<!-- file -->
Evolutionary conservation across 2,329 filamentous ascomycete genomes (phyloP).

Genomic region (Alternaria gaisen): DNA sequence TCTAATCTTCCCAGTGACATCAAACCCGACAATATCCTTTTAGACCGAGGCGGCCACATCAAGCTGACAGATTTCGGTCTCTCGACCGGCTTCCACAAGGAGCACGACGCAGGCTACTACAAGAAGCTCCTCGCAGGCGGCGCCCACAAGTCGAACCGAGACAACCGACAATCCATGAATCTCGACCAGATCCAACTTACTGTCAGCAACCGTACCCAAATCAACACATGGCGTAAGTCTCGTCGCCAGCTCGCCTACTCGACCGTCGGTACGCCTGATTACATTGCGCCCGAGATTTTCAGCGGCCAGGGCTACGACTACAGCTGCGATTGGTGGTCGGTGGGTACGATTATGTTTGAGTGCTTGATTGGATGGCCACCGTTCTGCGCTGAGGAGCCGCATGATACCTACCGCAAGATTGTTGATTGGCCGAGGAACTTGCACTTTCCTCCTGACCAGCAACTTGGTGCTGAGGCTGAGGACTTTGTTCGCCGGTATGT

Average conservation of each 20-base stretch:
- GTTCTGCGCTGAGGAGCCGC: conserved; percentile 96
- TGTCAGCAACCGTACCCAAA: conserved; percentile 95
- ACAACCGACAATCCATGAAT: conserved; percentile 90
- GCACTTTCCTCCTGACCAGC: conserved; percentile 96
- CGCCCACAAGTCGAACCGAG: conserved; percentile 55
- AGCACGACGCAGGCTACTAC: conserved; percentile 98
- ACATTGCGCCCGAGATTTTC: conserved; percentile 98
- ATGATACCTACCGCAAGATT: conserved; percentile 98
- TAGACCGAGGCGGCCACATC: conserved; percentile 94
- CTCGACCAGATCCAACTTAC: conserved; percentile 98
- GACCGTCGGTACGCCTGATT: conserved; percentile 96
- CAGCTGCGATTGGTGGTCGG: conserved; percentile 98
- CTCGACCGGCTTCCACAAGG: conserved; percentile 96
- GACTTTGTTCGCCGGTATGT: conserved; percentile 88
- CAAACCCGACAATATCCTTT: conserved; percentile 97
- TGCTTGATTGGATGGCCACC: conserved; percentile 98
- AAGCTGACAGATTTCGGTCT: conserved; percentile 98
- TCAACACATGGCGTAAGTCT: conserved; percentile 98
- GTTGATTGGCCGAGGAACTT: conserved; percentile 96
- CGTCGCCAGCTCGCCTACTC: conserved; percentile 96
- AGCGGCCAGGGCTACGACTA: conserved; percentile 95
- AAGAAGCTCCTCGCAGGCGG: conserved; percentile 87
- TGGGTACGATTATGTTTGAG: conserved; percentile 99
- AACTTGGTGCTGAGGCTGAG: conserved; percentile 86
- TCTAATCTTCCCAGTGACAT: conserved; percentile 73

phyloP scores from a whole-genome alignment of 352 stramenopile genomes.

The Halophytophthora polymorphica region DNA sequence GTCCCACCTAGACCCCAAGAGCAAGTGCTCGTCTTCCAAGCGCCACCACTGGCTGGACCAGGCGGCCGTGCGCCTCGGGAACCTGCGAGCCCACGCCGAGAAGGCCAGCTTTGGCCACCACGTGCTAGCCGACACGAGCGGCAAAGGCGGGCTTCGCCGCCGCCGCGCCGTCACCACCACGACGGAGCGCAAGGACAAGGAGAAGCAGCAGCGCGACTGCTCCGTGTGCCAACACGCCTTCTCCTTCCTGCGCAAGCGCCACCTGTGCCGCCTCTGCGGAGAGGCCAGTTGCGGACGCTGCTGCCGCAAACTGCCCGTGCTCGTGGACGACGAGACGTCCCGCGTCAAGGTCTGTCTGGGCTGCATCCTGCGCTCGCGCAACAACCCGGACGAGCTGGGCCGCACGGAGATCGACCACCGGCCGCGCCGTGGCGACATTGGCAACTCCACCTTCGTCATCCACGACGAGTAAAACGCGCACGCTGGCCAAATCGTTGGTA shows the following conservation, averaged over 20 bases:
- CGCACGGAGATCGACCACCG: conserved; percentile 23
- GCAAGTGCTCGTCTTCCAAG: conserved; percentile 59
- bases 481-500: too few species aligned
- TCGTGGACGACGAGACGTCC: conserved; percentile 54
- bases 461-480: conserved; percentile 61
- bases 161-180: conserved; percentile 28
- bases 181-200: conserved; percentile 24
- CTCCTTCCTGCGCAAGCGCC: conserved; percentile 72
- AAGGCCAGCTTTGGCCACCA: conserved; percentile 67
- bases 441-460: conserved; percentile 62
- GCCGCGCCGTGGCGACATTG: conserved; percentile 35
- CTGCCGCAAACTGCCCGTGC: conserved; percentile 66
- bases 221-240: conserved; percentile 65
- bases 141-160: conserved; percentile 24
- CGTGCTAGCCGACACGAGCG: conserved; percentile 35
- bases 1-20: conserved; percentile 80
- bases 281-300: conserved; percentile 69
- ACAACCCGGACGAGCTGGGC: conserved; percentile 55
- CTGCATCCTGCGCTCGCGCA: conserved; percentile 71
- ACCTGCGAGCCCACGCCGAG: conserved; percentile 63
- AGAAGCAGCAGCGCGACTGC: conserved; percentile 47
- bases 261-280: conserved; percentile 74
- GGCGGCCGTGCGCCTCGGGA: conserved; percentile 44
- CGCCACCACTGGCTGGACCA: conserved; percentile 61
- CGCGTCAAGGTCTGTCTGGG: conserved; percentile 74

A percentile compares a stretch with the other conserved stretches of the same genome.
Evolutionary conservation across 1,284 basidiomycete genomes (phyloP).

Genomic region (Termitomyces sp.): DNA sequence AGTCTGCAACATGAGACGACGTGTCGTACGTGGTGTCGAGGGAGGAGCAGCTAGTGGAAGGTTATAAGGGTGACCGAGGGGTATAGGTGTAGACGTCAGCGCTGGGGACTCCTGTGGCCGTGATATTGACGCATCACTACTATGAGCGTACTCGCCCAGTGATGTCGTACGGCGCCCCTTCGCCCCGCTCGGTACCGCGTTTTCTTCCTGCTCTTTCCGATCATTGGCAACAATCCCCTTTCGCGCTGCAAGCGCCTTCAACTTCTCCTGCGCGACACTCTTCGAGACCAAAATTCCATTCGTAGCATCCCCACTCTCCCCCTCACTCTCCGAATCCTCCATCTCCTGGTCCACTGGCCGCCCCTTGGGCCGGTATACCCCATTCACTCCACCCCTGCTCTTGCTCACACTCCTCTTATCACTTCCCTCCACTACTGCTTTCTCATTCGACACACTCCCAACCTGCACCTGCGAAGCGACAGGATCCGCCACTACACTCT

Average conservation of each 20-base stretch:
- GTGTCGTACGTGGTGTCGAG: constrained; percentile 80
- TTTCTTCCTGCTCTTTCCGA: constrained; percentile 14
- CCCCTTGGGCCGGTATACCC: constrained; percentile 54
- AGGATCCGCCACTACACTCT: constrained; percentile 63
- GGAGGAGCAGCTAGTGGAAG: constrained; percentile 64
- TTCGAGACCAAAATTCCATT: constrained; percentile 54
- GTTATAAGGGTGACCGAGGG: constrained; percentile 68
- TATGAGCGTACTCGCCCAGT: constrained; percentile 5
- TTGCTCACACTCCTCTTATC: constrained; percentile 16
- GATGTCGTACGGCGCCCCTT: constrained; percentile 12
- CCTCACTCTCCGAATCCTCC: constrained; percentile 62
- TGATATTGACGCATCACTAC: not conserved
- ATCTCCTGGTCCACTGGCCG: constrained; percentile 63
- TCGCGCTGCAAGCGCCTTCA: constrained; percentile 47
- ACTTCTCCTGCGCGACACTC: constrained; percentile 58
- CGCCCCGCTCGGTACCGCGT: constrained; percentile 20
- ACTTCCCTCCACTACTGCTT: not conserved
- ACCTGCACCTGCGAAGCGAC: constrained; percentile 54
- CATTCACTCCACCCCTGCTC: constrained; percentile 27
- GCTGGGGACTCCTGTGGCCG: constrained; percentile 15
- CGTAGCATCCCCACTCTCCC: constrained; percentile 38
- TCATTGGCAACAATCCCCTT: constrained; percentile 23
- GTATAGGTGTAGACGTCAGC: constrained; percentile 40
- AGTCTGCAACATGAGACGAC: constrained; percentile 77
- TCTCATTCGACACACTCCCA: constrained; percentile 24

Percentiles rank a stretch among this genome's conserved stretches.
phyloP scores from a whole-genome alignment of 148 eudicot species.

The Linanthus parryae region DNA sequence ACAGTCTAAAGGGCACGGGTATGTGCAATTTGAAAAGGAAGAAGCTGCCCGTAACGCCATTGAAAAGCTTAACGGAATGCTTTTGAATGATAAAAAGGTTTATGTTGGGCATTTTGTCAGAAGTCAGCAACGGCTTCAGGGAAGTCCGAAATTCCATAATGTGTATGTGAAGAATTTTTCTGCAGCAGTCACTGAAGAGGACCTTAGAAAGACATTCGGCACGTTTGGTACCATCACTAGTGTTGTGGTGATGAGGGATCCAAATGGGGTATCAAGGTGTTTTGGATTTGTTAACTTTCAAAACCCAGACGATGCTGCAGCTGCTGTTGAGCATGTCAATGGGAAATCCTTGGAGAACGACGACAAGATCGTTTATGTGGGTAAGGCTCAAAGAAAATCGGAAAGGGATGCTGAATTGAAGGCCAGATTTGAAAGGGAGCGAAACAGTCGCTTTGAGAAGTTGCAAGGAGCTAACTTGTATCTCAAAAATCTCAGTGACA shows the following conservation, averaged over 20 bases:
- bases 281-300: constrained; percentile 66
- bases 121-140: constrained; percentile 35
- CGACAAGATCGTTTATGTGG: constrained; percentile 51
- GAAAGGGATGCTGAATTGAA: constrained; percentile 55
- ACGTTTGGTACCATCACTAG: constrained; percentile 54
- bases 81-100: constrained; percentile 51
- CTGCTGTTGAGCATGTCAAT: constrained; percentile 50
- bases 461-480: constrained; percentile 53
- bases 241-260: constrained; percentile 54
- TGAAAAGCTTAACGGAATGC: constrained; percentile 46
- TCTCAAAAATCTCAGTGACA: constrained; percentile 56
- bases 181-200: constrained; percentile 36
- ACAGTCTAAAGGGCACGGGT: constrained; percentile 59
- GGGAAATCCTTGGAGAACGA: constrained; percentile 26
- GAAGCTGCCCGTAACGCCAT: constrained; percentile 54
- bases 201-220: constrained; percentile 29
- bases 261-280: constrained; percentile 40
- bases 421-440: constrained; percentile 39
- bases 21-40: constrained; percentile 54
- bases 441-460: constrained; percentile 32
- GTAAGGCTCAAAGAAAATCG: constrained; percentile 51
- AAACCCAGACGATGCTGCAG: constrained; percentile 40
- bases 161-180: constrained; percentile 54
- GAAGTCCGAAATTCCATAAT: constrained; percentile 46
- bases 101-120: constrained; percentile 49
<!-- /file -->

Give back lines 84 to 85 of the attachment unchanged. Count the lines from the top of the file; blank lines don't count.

- TCTCATTCGACACACTCCCA: constrained; percentile 24

Percentiles rank a stretch among this genome's conserved stretches.